Diphtheria is an infectious disease caused by the bacterium Corynebacterium diphtheria, which primarily infects the throat and upper airways, and produces a toxin affecting other organs. The illness has an acute onset and the main characteristics are sore throat, low fever and swollen glands in the neck, and the toxin may, in severe cases, cause myocarditis or peripheral neuropathy. The diphtheria toxin causes a membrane of dead tissue to build up over the throat and tonsils, making breathing and swallowing difficult. The disease is spread through direct physical contact or from breathing in the aerosolized secretions from coughs or sneezes of infected individuals.
Vaccination against diphtheria has reduced the mortality and morbidity of diphtheria dramatically, however, diphtheria is still a significant child health problem in countries with poor EPI coverage. In countries endemic for diphtheria, the disease occurs mostly as sporadic cases or in small outbreaks. Diphtheria is fatal in 5 – 10% of cases, with a higher mortality rate in young children. Treatment involves administering diphtheria antitoxin to neutralize the effects of the toxin, as well as antibiotics to kill the bacteria.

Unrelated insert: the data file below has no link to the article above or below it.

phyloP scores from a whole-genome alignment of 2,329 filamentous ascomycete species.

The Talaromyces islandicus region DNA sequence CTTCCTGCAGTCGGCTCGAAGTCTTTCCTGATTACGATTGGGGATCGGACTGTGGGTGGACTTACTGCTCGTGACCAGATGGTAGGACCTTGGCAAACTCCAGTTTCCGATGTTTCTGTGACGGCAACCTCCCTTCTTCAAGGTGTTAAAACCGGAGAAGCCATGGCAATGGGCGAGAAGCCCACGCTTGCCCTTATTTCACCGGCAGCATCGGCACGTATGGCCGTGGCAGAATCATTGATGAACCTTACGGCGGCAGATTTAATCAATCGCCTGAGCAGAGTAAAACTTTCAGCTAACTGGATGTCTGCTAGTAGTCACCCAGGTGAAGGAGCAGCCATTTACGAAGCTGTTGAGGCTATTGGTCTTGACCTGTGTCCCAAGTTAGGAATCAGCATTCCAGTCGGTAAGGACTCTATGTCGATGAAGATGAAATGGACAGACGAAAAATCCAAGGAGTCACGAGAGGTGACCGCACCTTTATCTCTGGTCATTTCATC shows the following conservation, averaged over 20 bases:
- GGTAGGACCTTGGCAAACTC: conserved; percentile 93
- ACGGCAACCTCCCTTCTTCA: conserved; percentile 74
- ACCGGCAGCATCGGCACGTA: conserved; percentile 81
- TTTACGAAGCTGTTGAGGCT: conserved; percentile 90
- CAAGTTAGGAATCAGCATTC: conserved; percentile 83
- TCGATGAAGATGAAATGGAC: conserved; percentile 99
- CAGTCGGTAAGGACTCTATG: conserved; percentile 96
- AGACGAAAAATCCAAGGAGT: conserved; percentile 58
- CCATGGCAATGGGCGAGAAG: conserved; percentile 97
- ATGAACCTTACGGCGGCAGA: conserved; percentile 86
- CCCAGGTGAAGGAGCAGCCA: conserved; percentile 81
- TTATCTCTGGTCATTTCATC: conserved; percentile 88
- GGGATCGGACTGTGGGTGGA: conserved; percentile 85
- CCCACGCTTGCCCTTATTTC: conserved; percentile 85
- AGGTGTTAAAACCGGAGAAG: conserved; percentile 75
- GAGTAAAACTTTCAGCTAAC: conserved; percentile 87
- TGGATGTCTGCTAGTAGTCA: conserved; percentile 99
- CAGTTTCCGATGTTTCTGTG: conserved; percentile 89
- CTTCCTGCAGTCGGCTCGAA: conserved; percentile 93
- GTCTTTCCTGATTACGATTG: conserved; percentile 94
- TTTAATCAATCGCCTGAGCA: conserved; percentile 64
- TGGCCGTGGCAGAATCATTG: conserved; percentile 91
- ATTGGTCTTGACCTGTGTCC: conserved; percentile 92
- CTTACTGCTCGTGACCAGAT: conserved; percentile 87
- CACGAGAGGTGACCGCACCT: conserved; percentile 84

Diphtheria vaccine is a bacterial toxoid, ie. a toxin whose toxicity has been inactivated. The vaccine is normally given in combination with other vaccines as DTwP/DTaP vaccine or pentavalent vaccine. For adolescents and adults, the diphtheria toxoid is frequently combined with tetanus toxoid in lower concentration (Td vaccine).
WHO recommends a 3-dose primary vaccination series with diphtheria containing vaccine followed by 3 booster doses. The primary series should begin as early as 6-week of age with subsequent doses given with a minimum interval of 4 weeks between doses. The 3 booster doses should preferably be given during the second year of life (12-23 months), at 4-7 years and at 9-15 years of age. Ideally, there should be at least 4 years between booster doses.